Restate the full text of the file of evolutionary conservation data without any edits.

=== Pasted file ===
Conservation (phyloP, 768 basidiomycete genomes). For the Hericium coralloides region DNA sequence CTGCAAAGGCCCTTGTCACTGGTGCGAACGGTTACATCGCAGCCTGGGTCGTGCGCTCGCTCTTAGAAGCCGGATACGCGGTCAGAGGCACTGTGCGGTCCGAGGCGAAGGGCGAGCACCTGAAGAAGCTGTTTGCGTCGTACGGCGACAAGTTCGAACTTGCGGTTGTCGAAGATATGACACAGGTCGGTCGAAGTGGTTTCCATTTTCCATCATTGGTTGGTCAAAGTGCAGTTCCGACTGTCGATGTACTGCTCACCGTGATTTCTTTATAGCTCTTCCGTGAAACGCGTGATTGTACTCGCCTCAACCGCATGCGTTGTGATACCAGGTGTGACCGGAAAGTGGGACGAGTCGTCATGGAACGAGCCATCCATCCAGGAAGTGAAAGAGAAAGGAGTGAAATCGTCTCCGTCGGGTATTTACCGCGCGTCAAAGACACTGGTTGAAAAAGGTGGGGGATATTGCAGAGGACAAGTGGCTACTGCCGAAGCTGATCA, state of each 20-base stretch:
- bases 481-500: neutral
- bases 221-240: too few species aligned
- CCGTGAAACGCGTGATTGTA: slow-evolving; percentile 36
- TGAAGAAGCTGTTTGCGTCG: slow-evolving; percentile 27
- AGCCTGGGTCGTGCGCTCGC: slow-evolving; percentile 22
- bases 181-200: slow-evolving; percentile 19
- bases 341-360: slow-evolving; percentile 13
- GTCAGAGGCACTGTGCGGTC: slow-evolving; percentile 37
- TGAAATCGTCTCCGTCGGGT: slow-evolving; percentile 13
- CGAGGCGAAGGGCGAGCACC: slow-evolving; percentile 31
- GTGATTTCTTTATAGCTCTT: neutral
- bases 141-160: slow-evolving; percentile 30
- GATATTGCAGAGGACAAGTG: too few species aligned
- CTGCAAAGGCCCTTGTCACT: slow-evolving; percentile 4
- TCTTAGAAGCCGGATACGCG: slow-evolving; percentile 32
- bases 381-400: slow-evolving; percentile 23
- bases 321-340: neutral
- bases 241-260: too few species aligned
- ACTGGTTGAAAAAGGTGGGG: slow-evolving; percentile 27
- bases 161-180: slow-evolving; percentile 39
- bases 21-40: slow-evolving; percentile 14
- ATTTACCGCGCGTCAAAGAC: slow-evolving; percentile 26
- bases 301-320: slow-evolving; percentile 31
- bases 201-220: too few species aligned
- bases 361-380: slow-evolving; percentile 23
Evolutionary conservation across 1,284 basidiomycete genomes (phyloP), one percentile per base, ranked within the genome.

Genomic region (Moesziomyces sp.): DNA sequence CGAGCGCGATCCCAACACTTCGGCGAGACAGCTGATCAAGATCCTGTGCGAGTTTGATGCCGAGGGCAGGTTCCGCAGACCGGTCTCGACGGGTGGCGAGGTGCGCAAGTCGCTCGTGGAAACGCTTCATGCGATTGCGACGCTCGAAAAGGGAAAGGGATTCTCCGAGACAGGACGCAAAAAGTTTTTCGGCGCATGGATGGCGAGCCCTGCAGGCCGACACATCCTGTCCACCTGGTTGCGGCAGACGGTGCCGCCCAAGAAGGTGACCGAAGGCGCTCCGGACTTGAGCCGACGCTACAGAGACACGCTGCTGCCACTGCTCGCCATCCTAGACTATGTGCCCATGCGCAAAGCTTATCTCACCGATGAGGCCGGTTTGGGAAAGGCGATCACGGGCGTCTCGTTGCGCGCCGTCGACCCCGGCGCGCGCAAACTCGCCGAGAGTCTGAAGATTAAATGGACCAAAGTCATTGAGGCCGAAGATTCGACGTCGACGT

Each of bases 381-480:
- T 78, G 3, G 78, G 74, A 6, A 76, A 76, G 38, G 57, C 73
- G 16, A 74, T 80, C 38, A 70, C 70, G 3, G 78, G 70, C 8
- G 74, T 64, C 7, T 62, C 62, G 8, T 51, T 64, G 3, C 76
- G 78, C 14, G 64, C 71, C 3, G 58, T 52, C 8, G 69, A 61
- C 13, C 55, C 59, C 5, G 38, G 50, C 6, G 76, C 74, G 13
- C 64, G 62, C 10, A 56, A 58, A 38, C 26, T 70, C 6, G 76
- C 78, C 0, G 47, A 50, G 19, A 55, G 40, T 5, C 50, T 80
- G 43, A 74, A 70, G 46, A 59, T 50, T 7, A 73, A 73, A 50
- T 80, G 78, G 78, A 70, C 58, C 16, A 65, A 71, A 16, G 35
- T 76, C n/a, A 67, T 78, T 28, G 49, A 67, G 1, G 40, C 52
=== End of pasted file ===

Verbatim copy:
Conservation (phyloP, 768 basidiomycete genomes). For the Hericium coralloides region DNA sequence CTGCAAAGGCCCTTGTCACTGGTGCGAACGGTTACATCGCAGCCTGGGTCGTGCGCTCGCTCTTAGAAGCCGGATACGCGGTCAGAGGCACTGTGCGGTCCGAGGCGAAGGGCGAGCACCTGAAGAAGCTGTTTGCGTCGTACGGCGACAAGTTCGAACTTGCGGTTGTCGAAGATATGACACAGGTCGGTCGAAGTGGTTTCCATTTTCCATCATTGGTTGGTCAAAGTGCAGTTCCGACTGTCGATGTACTGCTCACCGTGATTTCTTTATAGCTCTTCCGTGAAACGCGTGATTGTACTCGCCTCAACCGCATGCGTTGTGATACCAGGTGTGACCGGAAAGTGGGACGAGTCGTCATGGAACGAGCCATCCATCCAGGAAGTGAAAGAGAAAGGAGTGAAATCGTCTCCGTCGGGTATTTACCGCGCGTCAAAGACACTGGTTGAAAAAGGTGGGGGATATTGCAGAGGACAAGTGGCTACTGCCGAAGCTGATCA, state of each 20-base stretch:
- bases 481-500: neutral
- bases 221-240: too few species aligned
- CCGTGAAACGCGTGATTGTA: slow-evolving; percentile 36
- TGAAGAAGCTGTTTGCGTCG: slow-evolving; percentile 27
- AGCCTGGGTCGTGCGCTCGC: slow-evolving; percentile 22
- bases 181-200: slow-evolving; percentile 19
- bases 341-360: slow-evolving; percentile 13
- GTCAGAGGCACTGTGCGGTC: slow-evolving; percentile 37
- TGAAATCGTCTCCGTCGGGT: slow-evolving; percentile 13
- CGAGGCGAAGGGCGAGCACC: slow-evolving; percentile 31
- GTGATTTCTTTATAGCTCTT: neutral
- bases 141-160: slow-evolving; percentile 30
- GATATTGCAGAGGACAAGTG: too few species aligned
- CTGCAAAGGCCCTTGTCACT: slow-evolving; percentile 4
- TCTTAGAAGCCGGATACGCG: slow-evolving; percentile 32
- bases 381-400: slow-evolving; percentile 23
- bases 321-340: neutral
- bases 241-260: too few species aligned
- ACTGGTTGAAAAAGGTGGGG: slow-evolving; percentile 27
- bases 161-180: slow-evolving; percentile 39
- bases 21-40: slow-evolving; percentile 14
- ATTTACCGCGCGTCAAAGAC: slow-evolving; percentile 26
- bases 301-320: slow-evolving; percentile 31
- bases 201-220: too few species aligned
- bases 361-380: slow-evolving; percentile 23
Evolutionary conservation across 1,284 basidiomycete genomes (phyloP), one percentile per base, ranked within the genome.

Genomic region (Moesziomyces sp.): DNA sequence CGAGCGCGATCCCAACACTTCGGCGAGACAGCTGATCAAGATCCTGTGCGAGTTTGATGCCGAGGGCAGGTTCCGCAGACCGGTCTCGACGGGTGGCGAGGTGCGCAAGTCGCTCGTGGAAACGCTTCATGCGATTGCGACGCTCGAAAAGGGAAAGGGATTCTCCGAGACAGGACGCAAAAAGTTTTTCGGCGCATGGATGGCGAGCCCTGCAGGCCGACACATCCTGTCCACCTGGTTGCGGCAGACGGTGCCGCCCAAGAAGGTGACCGAAGGCGCTCCGGACTTGAGCCGACGCTACAGAGACACGCTGCTGCCACTGCTCGCCATCCTAGACTATGTGCCCATGCGCAAAGCTTATCTCACCGATGAGGCCGGTTTGGGAAAGGCGATCACGGGCGTCTCGTTGCGCGCCGTCGACCCCGGCGCGCGCAAACTCGCCGAGAGTCTGAAGATTAAATGGACCAAAGTCATTGAGGCCGAAGATTCGACGTCGACGT

Each of bases 381-480:
- T 78, G 3, G 78, G 74, A 6, A 76, A 76, G 38, G 57, C 73
- G 16, A 74, T 80, C 38, A 70, C 70, G 3, G 78, G 70, C 8
- G 74, T 64, C 7, T 62, C 62, G 8, T 51, T 64, G 3, C 76
- G 78, C 14, G 64, C 71, C 3, G 58, T 52, C 8, G 69, A 61
- C 13, C 55, C 59, C 5, G 38, G 50, C 6, G 76, C 74, G 13
- C 64, G 62, C 10, A 56, A 58, A 38, C 26, T 70, C 6, G 76
- C 78, C 0, G 47, A 50, G 19, A 55, G 40, T 5, C 50, T 80
- G 43, A 74, A 70, G 46, A 59, T 50, T 7, A 73, A 73, A 50
- T 80, G 78, G 78, A 70, C 58, C 16, A 65, A 71, A 16, G 35
- T 76, C n/a, A 67, T 78, T 28, G 49, A 67, G 1, G 40, C 52